Alder Lake offers 16 PCIe 5.0 lanes off the CPU for discrete Graphics and 4 PCIe 4.0 lanes for NVMe storage. Eight further PCIe 4.0 equivalent lanes are used for the upgraded DMI 4.0 interface between CPU and PCH, which is twice as fast as that present on Rocket Lake/500-series motherboards.

For this feature specifically Intel have truly surpassed AMD, but the 12th Gen. will have to wait a little while for the industry at large to catch up. Catch up they will however, particularly as AI and Machine Learning become more prominent in both commercial and consumer sectors.


The final piece of the 12th Generation platform puzzle is of course the 600-series chipset. Today’s range of K-series 12th Gen. CPUs are launching alongside Z690 motherboards, the most fell-featured designs in the consumer space that also support the overclocking options available to Intel K-Series CPUs. They’ll get some time of their own in the spotlight soon, but for now let’s restrict things to their key features.

Z390 motherboards are equipped with LGA1700 sockets and are only compatible with 12th Generation Core CPUs. Coolers too will need new LGA1700 mounting kits, so you may finally have to retire that trusty Hyper-212 that has been with you since the Sandy Bridge era. But that aside, there should be few gremlins laying in wait in terms of the motherboards physical aspects - they still conform to standard ATX sizings and layouts.

The DMI link between CPU and chipset has been upgraded with Alder Lake to 8x DMI 4.0 lanes, doubling the bandwidth available to peripheral devices without needing to add active cooling to the PCH. This also means that the chipset is able to lay on additional PCIe 4.0 lanes for devices that don’t require direct connection to the CPU such as tertiary storage, and will be a driving factor in many premium motherboards now being bedecked with M.2 NVMe storage slots.

Z690 motherboards will optionally support the integrated Intel WiFi 6E, a high-performance wireless protocol that leverages the newly available 6GHz wireless spectrum for faster wireless networking and improved network management in congested locations. The technology had been integrated into some 500-series designs but typically through 3rd party components. Improved I/O provision also allows full operation alongside 2.5G Ethernet, another new feature that should be standard across Z690.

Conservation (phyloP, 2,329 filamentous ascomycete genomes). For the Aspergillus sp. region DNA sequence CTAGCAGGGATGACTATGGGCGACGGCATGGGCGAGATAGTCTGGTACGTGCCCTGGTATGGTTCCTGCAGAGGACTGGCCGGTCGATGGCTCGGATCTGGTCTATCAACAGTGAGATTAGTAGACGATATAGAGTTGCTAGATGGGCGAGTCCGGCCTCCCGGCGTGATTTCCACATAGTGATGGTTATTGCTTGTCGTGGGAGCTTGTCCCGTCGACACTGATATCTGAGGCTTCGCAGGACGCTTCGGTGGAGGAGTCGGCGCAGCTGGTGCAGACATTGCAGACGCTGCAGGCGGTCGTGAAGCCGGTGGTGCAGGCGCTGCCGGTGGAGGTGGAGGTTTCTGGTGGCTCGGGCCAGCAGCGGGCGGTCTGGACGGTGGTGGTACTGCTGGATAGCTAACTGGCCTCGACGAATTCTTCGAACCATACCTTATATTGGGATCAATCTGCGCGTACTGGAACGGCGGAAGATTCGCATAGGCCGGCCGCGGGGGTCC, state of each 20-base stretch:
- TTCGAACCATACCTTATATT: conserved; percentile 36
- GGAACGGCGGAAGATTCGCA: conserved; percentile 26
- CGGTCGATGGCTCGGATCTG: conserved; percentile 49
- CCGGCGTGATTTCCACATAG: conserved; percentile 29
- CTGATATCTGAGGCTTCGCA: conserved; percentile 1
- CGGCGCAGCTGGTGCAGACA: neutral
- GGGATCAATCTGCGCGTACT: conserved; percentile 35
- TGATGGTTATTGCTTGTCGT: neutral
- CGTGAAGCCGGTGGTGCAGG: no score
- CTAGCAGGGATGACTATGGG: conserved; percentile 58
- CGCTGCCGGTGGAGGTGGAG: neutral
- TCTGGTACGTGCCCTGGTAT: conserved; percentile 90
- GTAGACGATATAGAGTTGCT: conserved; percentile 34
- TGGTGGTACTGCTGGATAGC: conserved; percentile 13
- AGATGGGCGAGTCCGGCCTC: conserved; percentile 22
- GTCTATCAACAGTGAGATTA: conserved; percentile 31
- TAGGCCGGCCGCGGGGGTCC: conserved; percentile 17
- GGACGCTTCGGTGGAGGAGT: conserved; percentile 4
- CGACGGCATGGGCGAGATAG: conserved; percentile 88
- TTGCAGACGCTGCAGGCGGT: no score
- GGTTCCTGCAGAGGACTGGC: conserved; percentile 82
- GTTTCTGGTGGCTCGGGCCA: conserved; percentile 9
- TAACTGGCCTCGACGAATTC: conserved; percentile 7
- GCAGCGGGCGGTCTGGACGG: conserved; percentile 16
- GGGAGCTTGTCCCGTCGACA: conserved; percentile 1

Lack of true USB 3.2 Gen2x2 support has been a bugbear for many peripheral manufacturers trying to exploit the new high-speed 20Gbps (bidirectional) connector, but the tech is finally coming to the desktop as standard. It joins Thunderbolt 4 on many motherboards in giving you as many connectivity options as possible.

Finally, it’s well understood that the different Z690 designs will vary their power delivery according to the different market tiers and associated overclocking expectations. On-board cooling - VRM heatsinks etc. - will similarly vary in size and complexity. One aspect that appears to be exceptionally common however is the use of 8+4 or 8+8 connectors for CPU power, typically located on the top-right of the motherboard.

This, more than any other aspect of the motherboard design, speaks to the anticipated power requirements of the Alder Lake platform in its default configuration (which, we should note, ships with indefinite duration PL2 power states). It also may require a new PSU - Intel haven’t provided any specific PSU recommendations, but models with at least 8+4 12V connectors aren’t as common as you’d like among designs below 650W. For reference, 8+8 wasn’t uncommon on AMD’s X570 platform, but 8+4 was typical and even single 8-pin configurations (such as the GIGABYTE X570 GAMING X) were also available.